Louis Bielle-Biarrey may have been targeted aerially in that fateful quarter-final but his finishing form for UBB has been exquisite, and his World Cup baptism of fire can only help his learning curve.

A word for Peato Mauvaka; thrown into action when Marchand broke down in the first Rugby World Cup match against the All Blacks, he’s challenging Malcolm Marx for the crown as the best hooker in the world, offering incredibly mobility to his secure set-piece work and has become a key cog in the French machine.

Our last pick showed his worth during the Investec Champions Cup this season – the brilliant Racing 92 scrum-half, Nolann le Garrec, another magnificent nine off France’s half-back production line, and given his pace and elusive running, his duel for the starting shirt with Lucu will feature in many French punditry column inches this season.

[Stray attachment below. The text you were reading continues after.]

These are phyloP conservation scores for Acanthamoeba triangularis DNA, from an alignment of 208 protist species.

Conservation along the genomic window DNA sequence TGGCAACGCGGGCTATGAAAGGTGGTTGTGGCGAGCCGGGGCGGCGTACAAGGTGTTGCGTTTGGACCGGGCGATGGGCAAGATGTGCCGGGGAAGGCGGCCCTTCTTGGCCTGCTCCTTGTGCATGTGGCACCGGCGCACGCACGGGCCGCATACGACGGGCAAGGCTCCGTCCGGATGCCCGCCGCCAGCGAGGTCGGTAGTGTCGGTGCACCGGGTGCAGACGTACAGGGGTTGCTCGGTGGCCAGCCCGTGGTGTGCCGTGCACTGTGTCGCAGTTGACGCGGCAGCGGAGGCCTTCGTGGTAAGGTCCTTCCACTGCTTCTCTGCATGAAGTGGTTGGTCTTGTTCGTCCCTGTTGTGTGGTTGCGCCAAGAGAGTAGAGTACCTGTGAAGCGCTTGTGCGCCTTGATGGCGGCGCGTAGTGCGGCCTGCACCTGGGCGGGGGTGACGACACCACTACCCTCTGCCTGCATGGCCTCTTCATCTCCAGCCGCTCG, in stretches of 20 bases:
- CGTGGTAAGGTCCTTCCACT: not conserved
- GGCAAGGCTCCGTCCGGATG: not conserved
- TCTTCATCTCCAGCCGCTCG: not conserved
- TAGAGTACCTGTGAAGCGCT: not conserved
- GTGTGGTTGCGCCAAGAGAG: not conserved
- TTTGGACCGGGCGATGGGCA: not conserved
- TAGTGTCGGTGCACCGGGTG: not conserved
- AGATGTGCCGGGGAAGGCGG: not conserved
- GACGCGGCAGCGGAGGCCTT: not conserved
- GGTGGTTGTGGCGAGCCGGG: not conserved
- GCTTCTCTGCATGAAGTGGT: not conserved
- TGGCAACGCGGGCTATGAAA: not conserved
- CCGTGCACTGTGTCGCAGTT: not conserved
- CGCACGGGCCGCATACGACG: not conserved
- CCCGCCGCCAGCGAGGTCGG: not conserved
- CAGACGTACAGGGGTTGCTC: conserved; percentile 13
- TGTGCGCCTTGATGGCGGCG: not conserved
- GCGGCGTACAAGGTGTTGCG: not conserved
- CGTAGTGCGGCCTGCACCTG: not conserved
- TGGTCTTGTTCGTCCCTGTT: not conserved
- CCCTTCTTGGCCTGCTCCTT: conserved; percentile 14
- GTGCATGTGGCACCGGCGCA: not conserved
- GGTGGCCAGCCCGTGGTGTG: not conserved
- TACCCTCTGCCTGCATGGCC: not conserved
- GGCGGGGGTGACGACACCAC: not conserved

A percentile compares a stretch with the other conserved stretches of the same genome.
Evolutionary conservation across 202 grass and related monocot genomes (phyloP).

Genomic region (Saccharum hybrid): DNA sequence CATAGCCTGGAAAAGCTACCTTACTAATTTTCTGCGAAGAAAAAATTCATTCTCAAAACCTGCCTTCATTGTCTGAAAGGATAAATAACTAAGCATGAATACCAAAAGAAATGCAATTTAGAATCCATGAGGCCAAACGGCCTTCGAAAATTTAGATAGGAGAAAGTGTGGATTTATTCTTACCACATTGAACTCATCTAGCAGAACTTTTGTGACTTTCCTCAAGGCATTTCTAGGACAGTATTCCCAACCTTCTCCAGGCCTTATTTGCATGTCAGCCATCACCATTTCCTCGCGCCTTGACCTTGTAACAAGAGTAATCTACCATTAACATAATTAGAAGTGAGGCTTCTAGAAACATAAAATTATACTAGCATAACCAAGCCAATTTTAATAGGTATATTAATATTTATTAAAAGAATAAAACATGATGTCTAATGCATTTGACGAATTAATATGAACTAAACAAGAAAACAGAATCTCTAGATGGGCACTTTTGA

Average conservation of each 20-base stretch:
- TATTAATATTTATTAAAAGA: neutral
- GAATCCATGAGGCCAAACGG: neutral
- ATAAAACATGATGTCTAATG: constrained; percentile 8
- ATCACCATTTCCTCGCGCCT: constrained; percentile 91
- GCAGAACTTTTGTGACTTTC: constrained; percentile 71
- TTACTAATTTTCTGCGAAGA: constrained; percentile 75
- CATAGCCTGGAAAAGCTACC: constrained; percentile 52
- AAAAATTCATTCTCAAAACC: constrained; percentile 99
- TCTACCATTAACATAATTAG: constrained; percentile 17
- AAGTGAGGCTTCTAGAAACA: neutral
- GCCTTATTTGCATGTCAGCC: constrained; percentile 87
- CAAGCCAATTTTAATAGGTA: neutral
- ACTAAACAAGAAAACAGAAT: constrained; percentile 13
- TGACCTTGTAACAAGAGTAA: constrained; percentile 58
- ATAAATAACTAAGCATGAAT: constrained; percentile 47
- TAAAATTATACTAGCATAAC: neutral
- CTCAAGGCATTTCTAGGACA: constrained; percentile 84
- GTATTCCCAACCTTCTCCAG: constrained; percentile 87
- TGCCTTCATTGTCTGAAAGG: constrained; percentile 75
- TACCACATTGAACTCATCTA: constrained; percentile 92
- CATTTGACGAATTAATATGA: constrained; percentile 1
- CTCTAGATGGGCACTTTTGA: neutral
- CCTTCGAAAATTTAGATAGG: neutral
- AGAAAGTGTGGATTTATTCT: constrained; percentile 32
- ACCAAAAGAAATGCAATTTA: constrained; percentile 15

France expect and must secure a Grand Slam, it’s that simple.

They are a generational side, potentially the best French team in history and if they’re to kick on from their disappointment in October, only world class is good enough.

They have arguably the best spine of 2, 8, 10 and 15 in the world and their age profile is young enough to take this group into the 2027 Rugby World Cup.

We mentioned that 2023 was France’s interpretation of England in 1999, who went on subsequently to dominate Test rugby for four magnificent years. Only time will tell if France can replicate that, but in the 2024 Six Nations, failure is not an option. First.


Friday, February 2 v Ireland (Stade Vélodrome, Marseille)
Saturday, February 10 v Scotland (Murrayfield, Edinburgh)
Sunday, February 25 v Italy (Stade Pierre-Mauroy, Villeneuve-d’Ascq)
Sunday, March 10 v Wales (Principality Stadium, Cardiff)
Saturday, March 16 v England (Parc Olympique Lyonnais, Décines-Charpieu)

READ MORE: Six Nations preview: England to build on Rugby World Cup but come up short in title push